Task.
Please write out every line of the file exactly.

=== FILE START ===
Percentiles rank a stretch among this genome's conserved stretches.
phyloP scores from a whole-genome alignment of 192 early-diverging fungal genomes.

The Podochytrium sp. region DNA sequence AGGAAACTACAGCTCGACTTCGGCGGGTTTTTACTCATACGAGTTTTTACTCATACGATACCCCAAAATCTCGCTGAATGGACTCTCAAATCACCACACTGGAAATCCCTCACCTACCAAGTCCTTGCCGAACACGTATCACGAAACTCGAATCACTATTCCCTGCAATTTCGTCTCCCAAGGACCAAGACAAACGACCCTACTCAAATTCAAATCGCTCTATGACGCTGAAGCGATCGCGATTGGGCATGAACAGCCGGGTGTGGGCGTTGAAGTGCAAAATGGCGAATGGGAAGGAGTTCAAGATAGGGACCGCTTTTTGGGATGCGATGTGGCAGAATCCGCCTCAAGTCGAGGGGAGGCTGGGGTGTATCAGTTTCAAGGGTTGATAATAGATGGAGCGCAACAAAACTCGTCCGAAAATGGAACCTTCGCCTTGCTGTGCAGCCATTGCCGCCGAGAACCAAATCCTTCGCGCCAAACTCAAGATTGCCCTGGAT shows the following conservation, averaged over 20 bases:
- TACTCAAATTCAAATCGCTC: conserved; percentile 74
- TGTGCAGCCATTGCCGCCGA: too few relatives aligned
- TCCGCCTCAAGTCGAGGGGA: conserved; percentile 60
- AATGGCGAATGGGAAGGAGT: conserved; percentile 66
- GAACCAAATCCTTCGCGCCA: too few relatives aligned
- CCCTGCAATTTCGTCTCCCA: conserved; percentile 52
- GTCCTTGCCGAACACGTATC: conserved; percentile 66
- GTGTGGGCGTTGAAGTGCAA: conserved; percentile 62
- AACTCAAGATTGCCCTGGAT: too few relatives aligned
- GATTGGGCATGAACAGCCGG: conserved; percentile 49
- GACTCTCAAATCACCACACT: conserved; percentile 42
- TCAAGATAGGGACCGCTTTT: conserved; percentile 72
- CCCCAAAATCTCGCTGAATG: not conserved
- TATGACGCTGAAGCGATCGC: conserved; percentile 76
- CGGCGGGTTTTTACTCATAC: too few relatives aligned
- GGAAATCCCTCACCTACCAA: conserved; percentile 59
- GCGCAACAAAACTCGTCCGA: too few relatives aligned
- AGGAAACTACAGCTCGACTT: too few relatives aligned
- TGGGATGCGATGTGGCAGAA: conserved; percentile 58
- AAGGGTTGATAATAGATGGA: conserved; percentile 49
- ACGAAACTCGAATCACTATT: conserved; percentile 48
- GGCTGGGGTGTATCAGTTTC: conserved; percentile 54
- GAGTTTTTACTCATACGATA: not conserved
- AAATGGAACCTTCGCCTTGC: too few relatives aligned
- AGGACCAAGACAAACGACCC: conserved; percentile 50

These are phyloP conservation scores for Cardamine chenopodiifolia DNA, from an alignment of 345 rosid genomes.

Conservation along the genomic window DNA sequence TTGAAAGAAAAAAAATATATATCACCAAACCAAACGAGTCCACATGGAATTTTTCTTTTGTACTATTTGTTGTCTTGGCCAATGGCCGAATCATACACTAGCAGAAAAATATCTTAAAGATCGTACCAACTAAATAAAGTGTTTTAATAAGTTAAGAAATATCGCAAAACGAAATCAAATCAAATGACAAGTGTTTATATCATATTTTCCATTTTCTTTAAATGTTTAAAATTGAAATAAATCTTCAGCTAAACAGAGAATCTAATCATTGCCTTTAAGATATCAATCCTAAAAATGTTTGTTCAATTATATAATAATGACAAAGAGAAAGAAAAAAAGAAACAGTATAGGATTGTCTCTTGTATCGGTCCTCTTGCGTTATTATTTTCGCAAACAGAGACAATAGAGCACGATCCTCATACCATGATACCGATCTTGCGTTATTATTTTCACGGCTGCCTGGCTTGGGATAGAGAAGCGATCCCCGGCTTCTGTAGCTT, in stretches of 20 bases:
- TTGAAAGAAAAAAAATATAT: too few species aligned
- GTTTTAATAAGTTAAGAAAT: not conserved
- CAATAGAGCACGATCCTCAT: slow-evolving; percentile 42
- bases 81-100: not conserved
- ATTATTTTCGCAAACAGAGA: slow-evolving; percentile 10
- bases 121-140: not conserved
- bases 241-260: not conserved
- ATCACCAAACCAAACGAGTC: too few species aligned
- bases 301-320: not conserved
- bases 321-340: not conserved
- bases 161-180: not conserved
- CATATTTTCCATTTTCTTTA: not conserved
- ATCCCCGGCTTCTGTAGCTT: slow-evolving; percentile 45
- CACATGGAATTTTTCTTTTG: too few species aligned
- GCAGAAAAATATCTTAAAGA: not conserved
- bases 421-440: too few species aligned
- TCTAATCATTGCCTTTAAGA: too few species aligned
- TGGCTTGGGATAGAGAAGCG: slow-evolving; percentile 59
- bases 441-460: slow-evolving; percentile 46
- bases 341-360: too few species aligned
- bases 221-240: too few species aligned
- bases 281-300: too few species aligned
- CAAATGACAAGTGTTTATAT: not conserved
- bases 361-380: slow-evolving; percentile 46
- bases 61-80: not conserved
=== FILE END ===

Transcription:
Percentiles rank a stretch among this genome's conserved stretches.
phyloP scores from a whole-genome alignment of 192 early-diverging fungal genomes.

The Podochytrium sp. region DNA sequence AGGAAACTACAGCTCGACTTCGGCGGGTTTTTACTCATACGAGTTTTTACTCATACGATACCCCAAAATCTCGCTGAATGGACTCTCAAATCACCACACTGGAAATCCCTCACCTACCAAGTCCTTGCCGAACACGTATCACGAAACTCGAATCACTATTCCCTGCAATTTCGTCTCCCAAGGACCAAGACAAACGACCCTACTCAAATTCAAATCGCTCTATGACGCTGAAGCGATCGCGATTGGGCATGAACAGCCGGGTGTGGGCGTTGAAGTGCAAAATGGCGAATGGGAAGGAGTTCAAGATAGGGACCGCTTTTTGGGATGCGATGTGGCAGAATCCGCCTCAAGTCGAGGGGAGGCTGGGGTGTATCAGTTTCAAGGGTTGATAATAGATGGAGCGCAACAAAACTCGTCCGAAAATGGAACCTTCGCCTTGCTGTGCAGCCATTGCCGCCGAGAACCAAATCCTTCGCGCCAAACTCAAGATTGCCCTGGAT shows the following conservation, averaged over 20 bases:
- TACTCAAATTCAAATCGCTC: conserved; percentile 74
- TGTGCAGCCATTGCCGCCGA: too few relatives aligned
- TCCGCCTCAAGTCGAGGGGA: conserved; percentile 60
- AATGGCGAATGGGAAGGAGT: conserved; percentile 66
- GAACCAAATCCTTCGCGCCA: too few relatives aligned
- CCCTGCAATTTCGTCTCCCA: conserved; percentile 52
- GTCCTTGCCGAACACGTATC: conserved; percentile 66
- GTGTGGGCGTTGAAGTGCAA: conserved; percentile 62
- AACTCAAGATTGCCCTGGAT: too few relatives aligned
- GATTGGGCATGAACAGCCGG: conserved; percentile 49
- GACTCTCAAATCACCACACT: conserved; percentile 42
- TCAAGATAGGGACCGCTTTT: conserved; percentile 72
- CCCCAAAATCTCGCTGAATG: not conserved
- TATGACGCTGAAGCGATCGC: conserved; percentile 76
- CGGCGGGTTTTTACTCATAC: too few relatives aligned
- GGAAATCCCTCACCTACCAA: conserved; percentile 59
- GCGCAACAAAACTCGTCCGA: too few relatives aligned
- AGGAAACTACAGCTCGACTT: too few relatives aligned
- TGGGATGCGATGTGGCAGAA: conserved; percentile 58
- AAGGGTTGATAATAGATGGA: conserved; percentile 49
- ACGAAACTCGAATCACTATT: conserved; percentile 48
- GGCTGGGGTGTATCAGTTTC: conserved; percentile 54
- GAGTTTTTACTCATACGATA: not conserved
- AAATGGAACCTTCGCCTTGC: too few relatives aligned
- AGGACCAAGACAAACGACCC: conserved; percentile 50

These are phyloP conservation scores for Cardamine chenopodiifolia DNA, from an alignment of 345 rosid genomes.

Conservation along the genomic window DNA sequence TTGAAAGAAAAAAAATATATATCACCAAACCAAACGAGTCCACATGGAATTTTTCTTTTGTACTATTTGTTGTCTTGGCCAATGGCCGAATCATACACTAGCAGAAAAATATCTTAAAGATCGTACCAACTAAATAAAGTGTTTTAATAAGTTAAGAAATATCGCAAAACGAAATCAAATCAAATGACAAGTGTTTATATCATATTTTCCATTTTCTTTAAATGTTTAAAATTGAAATAAATCTTCAGCTAAACAGAGAATCTAATCATTGCCTTTAAGATATCAATCCTAAAAATGTTTGTTCAATTATATAATAATGACAAAGAGAAAGAAAAAAAGAAACAGTATAGGATTGTCTCTTGTATCGGTCCTCTTGCGTTATTATTTTCGCAAACAGAGACAATAGAGCACGATCCTCATACCATGATACCGATCTTGCGTTATTATTTTCACGGCTGCCTGGCTTGGGATAGAGAAGCGATCCCCGGCTTCTGTAGCTT, in stretches of 20 bases:
- TTGAAAGAAAAAAAATATAT: too few species aligned
- GTTTTAATAAGTTAAGAAAT: not conserved
- CAATAGAGCACGATCCTCAT: slow-evolving; percentile 42
- bases 81-100: not conserved
- ATTATTTTCGCAAACAGAGA: slow-evolving; percentile 10
- bases 121-140: not conserved
- bases 241-260: not conserved
- ATCACCAAACCAAACGAGTC: too few species aligned
- bases 301-320: not conserved
- bases 321-340: not conserved
- bases 161-180: not conserved
- CATATTTTCCATTTTCTTTA: not conserved
- ATCCCCGGCTTCTGTAGCTT: slow-evolving; percentile 45
- CACATGGAATTTTTCTTTTG: too few species aligned
- GCAGAAAAATATCTTAAAGA: not conserved
- bases 421-440: too few species aligned
- TCTAATCATTGCCTTTAAGA: too few species aligned
- TGGCTTGGGATAGAGAAGCG: slow-evolving; percentile 59
- bases 441-460: slow-evolving; percentile 46
- bases 341-360: too few species aligned
- bases 221-240: too few species aligned
- bases 281-300: too few species aligned
- CAAATGACAAGTGTTTATAT: not conserved
- bases 361-380: slow-evolving; percentile 46
- bases 61-80: not conserved